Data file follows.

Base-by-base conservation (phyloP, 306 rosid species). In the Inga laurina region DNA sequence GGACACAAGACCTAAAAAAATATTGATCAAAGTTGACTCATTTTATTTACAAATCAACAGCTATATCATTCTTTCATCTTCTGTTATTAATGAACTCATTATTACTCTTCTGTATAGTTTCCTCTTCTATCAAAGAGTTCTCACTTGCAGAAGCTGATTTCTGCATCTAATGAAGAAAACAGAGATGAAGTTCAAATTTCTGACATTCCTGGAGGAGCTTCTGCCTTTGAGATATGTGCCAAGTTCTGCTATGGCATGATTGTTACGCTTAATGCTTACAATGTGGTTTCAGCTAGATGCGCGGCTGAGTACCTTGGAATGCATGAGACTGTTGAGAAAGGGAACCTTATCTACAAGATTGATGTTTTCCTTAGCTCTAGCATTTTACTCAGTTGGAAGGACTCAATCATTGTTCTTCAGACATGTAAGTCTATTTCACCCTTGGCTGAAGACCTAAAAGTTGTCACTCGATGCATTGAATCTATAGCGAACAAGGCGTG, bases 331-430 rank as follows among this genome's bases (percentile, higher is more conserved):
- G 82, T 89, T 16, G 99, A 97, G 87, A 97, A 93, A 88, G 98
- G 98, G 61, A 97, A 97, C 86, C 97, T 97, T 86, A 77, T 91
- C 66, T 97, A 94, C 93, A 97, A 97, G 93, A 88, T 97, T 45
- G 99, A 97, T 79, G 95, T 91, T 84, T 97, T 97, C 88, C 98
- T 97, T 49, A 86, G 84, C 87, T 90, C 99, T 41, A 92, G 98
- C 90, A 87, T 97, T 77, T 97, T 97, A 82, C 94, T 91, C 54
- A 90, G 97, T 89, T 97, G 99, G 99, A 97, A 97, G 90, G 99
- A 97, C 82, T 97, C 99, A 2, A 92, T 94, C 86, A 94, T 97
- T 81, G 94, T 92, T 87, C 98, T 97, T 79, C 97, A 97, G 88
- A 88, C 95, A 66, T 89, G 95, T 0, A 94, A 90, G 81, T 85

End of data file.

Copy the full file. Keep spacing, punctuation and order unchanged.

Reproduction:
Base-by-base conservation (phyloP, 306 rosid species). In the Inga laurina region DNA sequence GGACACAAGACCTAAAAAAATATTGATCAAAGTTGACTCATTTTATTTACAAATCAACAGCTATATCATTCTTTCATCTTCTGTTATTAATGAACTCATTATTACTCTTCTGTATAGTTTCCTCTTCTATCAAAGAGTTCTCACTTGCAGAAGCTGATTTCTGCATCTAATGAAGAAAACAGAGATGAAGTTCAAATTTCTGACATTCCTGGAGGAGCTTCTGCCTTTGAGATATGTGCCAAGTTCTGCTATGGCATGATTGTTACGCTTAATGCTTACAATGTGGTTTCAGCTAGATGCGCGGCTGAGTACCTTGGAATGCATGAGACTGTTGAGAAAGGGAACCTTATCTACAAGATTGATGTTTTCCTTAGCTCTAGCATTTTACTCAGTTGGAAGGACTCAATCATTGTTCTTCAGACATGTAAGTCTATTTCACCCTTGGCTGAAGACCTAAAAGTTGTCACTCGATGCATTGAATCTATAGCGAACAAGGCGTG, bases 331-430 rank as follows among this genome's bases (percentile, higher is more conserved):
- G 82, T 89, T 16, G 99, A 97, G 87, A 97, A 93, A 88, G 98
- G 98, G 61, A 97, A 97, C 86, C 97, T 97, T 86, A 77, T 91
- C 66, T 97, A 94, C 93, A 97, A 97, G 93, A 88, T 97, T 45
- G 99, A 97, T 79, G 95, T 91, T 84, T 97, T 97, C 88, C 98
- T 97, T 49, A 86, G 84, C 87, T 90, C 99, T 41, A 92, G 98
- C 90, A 87, T 97, T 77, T 97, T 97, A 82, C 94, T 91, C 54
- A 90, G 97, T 89, T 97, G 99, G 99, A 97, A 97, G 90, G 99
- A 97, C 82, T 97, C 99, A 2, A 92, T 94, C 86, A 94, T 97
- T 81, G 94, T 92, T 87, C 98, T 97, T 79, C 97, A 97, G 88
- A 88, C 95, A 66, T 89, G 95, T 0, A 94, A 90, G 81, T 85